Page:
Soldotna's chief administrator is championing an effort to direct a share of borough roads funding to municipalities on the Kenai Peninsula.
City Manager Larry Semmens told members of the Soldotna City Council last week, when the Kenai Peninsula Borough receives funding for roads other than the taxes collected by way of the roads service area mill rate assessment on property owners outside city limits, he believes some of that earmarked funding should be shared with peninsula cities.
"I feel there should at least be a discussion at the borough assembly or borough administration level to consider roads inside the cities," said Semmens.
"I contacted other city managers," he said, adding they appear to be in agreement.
Roads funding to which Semmens was referring includes money directed to the borough from the state Legislature and, or stimulus funding heading toward the borough from the federal government.
Mayor Peter Micciche said, "The cities have 37 percent of the people and 20 percent of the roads (in the borough)."
Also during Wednesday's council meeting, Micciche directed council members' attention to a letter he wrote to the borough assembly and the Kenai Peninsula Borough School District seeking support for "a collaborative funding effort" to get flashing school crossing lights installed on West Redoubt Avenue near Soldotna Middle and Redoubt Elementary schools.
In his letter, Micciche said the council already approved $30,000 in this year's city budget for the crossing lights, but one estimate put the cost at double that amount, principally because electrical power likely would need to be run beneath the roadway.
In other business, the council approved appropriating $1,182,500 for capital projects during fiscal year 2010.
The largest project on the list in terms of cost, is the first phase of construction work on the redevelopment of Soldotna Creek Park. The price tag for this phase of the development is $595,000.
Following discussion at the council's earlier July meeting, the paving of West Redoubt Avenue from Redoubt Elementary School to the end of the road was added. Cost for the paving is estimated at $225,000.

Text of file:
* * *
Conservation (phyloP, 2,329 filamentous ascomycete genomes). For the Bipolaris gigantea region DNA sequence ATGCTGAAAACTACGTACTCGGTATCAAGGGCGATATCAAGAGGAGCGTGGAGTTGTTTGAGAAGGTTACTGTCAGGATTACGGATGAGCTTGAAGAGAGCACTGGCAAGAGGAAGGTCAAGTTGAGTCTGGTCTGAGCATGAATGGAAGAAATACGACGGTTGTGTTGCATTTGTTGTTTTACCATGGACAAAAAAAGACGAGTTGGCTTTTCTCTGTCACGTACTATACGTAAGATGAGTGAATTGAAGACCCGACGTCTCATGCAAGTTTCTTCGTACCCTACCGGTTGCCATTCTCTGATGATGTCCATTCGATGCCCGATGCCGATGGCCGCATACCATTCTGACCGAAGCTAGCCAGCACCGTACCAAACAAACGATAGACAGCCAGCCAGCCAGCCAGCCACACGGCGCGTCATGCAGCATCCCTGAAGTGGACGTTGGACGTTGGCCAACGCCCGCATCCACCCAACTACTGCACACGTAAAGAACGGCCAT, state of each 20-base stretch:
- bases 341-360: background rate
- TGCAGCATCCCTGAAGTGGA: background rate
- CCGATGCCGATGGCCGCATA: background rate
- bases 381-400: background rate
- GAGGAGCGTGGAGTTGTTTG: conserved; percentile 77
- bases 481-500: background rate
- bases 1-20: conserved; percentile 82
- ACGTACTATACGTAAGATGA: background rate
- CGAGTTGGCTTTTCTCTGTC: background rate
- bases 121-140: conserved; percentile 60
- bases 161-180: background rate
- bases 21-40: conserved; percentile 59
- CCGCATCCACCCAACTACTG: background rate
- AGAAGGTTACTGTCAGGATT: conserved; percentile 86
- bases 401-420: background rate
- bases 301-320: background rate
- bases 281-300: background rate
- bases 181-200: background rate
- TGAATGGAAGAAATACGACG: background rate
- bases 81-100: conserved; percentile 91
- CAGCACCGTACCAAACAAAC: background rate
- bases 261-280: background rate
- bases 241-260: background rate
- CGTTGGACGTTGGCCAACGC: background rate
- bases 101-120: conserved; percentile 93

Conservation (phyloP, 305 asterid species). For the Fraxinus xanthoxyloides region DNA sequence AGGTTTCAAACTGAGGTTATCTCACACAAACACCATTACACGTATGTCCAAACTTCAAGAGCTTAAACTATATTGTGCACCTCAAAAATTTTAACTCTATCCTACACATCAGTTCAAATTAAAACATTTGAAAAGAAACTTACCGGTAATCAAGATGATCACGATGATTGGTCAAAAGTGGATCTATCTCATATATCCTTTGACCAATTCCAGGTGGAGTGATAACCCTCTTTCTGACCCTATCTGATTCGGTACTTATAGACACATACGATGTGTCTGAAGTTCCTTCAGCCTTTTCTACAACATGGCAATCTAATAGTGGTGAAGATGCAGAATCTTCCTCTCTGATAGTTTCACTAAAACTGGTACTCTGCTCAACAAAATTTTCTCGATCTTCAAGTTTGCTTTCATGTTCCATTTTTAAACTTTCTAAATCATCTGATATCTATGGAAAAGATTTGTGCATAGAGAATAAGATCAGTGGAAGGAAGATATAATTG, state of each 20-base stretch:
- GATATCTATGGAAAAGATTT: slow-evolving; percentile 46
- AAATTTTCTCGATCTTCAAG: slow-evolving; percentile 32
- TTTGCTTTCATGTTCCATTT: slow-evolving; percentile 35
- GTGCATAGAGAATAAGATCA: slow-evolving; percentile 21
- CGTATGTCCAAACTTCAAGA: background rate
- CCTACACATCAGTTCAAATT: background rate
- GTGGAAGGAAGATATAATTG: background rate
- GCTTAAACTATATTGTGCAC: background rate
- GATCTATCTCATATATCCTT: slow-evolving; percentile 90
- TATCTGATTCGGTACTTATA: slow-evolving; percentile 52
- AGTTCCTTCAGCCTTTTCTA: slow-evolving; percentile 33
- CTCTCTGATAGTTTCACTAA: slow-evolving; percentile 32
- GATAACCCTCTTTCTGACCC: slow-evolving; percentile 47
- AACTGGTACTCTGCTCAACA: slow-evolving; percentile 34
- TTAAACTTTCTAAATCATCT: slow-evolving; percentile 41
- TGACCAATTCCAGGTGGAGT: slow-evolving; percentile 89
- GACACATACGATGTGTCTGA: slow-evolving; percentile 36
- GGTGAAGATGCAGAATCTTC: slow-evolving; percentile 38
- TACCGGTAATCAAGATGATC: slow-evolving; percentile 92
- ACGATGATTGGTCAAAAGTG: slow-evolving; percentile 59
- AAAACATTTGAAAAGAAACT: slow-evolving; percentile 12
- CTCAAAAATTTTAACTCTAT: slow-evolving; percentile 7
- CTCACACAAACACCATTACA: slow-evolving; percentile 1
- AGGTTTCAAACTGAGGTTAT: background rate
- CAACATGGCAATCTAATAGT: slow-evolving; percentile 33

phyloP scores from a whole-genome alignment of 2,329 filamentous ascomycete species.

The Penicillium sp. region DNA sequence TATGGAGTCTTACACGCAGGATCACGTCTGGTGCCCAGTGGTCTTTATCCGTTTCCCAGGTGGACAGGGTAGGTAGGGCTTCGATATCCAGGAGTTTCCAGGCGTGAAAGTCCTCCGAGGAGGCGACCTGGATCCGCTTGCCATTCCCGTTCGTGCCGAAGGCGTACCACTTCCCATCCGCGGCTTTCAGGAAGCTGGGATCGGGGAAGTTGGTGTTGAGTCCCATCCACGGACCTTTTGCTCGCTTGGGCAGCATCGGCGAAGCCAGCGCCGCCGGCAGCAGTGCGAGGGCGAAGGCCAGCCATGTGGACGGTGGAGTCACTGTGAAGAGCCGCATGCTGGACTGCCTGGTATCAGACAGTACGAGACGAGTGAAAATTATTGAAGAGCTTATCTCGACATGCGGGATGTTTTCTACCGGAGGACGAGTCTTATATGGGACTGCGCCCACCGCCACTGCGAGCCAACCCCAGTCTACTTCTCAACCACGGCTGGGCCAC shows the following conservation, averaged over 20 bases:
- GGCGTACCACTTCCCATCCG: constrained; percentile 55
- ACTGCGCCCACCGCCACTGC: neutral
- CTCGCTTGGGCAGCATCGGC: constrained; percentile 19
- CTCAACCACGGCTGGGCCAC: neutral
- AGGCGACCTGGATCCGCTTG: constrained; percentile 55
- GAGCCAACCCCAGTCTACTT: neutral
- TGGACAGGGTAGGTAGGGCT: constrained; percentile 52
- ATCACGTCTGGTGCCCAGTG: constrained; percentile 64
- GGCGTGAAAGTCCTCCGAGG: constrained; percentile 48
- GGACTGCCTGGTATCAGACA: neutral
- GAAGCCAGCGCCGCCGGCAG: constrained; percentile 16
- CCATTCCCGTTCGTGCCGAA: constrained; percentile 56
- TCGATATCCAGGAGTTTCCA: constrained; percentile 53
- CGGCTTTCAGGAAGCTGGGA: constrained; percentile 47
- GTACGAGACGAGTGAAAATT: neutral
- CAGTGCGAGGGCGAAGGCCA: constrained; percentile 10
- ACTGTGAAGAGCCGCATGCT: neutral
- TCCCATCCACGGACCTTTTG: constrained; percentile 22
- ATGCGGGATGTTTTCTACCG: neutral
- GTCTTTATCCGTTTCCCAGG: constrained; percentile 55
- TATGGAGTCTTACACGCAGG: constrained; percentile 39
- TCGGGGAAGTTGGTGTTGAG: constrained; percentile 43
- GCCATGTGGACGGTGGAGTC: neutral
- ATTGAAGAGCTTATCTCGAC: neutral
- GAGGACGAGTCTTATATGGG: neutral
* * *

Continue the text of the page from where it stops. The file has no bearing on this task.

Public works Director Steve Bonebrake told the council West Redoubt is designated as a collector street in the city.
"The city has never required a developer to pave or construct a collector street (leading to a subdivision development)," Bonebrake said.
A number of improvements in and around city hall also are on the list including upgrading the air handling system at $12,000; concrete repairs at $40,000; design to improve the front entry steps at $40,000; and improvements to the records room at $50,000.
A resolution was approved awarding a $29,145 contract to Foster Construction Inc., to repair a sink hole near the intersection of Kobuk Street and Redoubt Avenue.
In a memo to Semmens, Bonebrake said the project covers approximately 100 linear feet south of the intersection and involves digging up unacceptable subsoils, replacing them with sand and gravel and replacing the sidewalk and asphalt driveway at the location.
The council unanimously adopted a priority list for Alaska Department of Environmental Conservation grant application requests for water and sewer projects.
The number one priority project seeks a $570,500 grant for water system improvements including modifying the existing well and well house B, installing an on-site chlorine generator and upgrading electronic controls.
The city would be required to provide a match in the amount of $244,500.
City Clerk Teresa Fahning said the filing period for those running for city council in the Oct. 6 municipal election opens at 8 a.m. Friday and closes at 4:30 p.m. Aug. 14.
Four council seats will be open; two for three-year terms, one for a partial term expiring in two years and one for a partial term expiring in October next year.
Phil Hermanek can be reached at email@example.com.
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